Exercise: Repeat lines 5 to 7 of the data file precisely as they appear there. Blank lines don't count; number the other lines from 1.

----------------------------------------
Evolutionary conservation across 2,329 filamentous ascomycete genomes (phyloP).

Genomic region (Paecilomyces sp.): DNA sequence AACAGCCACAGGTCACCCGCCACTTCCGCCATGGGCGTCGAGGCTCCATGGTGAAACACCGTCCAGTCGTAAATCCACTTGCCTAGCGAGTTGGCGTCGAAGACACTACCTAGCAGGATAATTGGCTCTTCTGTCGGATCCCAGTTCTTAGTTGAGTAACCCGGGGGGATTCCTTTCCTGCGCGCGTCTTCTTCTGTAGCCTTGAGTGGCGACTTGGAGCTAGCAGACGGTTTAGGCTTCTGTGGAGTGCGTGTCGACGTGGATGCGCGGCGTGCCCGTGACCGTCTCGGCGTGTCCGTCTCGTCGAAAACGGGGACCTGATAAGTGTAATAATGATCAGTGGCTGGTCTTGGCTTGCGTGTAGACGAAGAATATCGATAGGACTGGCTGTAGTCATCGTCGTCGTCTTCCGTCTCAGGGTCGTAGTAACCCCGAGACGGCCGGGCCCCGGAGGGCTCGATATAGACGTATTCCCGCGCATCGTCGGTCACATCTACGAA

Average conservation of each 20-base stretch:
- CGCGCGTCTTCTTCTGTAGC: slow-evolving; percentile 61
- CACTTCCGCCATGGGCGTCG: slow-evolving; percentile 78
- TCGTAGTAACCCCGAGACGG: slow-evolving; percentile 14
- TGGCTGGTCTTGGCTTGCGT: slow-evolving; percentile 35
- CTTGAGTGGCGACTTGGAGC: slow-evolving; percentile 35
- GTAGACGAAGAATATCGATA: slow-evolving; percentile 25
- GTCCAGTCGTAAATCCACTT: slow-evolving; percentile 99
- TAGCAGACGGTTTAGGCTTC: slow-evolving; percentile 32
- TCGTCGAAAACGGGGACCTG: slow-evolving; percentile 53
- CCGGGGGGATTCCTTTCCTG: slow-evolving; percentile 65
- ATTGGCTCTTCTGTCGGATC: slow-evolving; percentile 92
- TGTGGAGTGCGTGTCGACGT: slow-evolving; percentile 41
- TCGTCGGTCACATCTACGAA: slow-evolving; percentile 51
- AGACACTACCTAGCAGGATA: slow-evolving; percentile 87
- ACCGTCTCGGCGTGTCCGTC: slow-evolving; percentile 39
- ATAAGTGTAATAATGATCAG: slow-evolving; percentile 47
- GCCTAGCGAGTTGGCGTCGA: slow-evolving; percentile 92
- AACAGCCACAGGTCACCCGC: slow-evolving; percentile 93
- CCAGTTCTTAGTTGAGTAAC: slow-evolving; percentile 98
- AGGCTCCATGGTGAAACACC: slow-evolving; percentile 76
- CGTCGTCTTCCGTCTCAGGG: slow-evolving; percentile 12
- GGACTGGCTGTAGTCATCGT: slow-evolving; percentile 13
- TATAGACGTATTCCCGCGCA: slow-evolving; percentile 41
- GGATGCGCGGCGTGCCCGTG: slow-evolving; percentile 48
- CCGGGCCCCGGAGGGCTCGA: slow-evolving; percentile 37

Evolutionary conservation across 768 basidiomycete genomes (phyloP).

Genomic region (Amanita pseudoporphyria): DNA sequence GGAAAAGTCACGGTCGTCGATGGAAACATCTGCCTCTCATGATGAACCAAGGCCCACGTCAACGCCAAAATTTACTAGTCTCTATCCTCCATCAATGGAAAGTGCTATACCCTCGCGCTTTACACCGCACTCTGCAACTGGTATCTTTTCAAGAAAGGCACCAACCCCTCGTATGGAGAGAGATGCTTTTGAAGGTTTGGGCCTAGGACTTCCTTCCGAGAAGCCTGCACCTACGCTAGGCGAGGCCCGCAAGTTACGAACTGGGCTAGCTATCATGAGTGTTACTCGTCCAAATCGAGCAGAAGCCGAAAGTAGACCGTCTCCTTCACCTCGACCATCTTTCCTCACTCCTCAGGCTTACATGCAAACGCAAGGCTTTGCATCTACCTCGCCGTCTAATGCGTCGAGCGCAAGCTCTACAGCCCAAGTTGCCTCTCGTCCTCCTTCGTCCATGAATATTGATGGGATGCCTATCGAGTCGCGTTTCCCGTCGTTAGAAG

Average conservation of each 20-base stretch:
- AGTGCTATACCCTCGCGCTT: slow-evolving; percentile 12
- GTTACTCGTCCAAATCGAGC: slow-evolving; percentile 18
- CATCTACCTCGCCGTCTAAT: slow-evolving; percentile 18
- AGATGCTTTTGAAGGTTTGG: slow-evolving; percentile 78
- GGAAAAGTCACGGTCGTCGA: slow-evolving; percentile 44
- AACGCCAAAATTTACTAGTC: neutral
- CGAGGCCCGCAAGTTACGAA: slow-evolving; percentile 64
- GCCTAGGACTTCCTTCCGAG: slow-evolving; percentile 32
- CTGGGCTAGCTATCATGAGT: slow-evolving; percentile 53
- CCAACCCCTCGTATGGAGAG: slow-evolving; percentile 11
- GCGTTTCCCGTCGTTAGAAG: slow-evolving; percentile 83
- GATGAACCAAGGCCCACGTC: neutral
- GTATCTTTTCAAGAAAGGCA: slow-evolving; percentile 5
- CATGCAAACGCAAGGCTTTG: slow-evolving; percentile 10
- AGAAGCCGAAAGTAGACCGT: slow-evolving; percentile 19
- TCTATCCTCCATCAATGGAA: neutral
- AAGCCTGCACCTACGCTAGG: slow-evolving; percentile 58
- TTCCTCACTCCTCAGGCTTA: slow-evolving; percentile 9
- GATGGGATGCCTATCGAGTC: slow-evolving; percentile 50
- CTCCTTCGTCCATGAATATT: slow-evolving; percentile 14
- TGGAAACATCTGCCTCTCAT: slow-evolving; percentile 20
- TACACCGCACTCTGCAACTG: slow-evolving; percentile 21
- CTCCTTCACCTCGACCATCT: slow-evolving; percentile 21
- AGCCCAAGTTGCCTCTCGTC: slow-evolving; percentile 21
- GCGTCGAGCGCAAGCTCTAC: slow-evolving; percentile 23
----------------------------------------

- CACTTCCGCCATGGGCGTCG: slow-evolving; percentile 78
- TCGTAGTAACCCCGAGACGG: slow-evolving; percentile 14
- TGGCTGGTCTTGGCTTGCGT: slow-evolving; percentile 35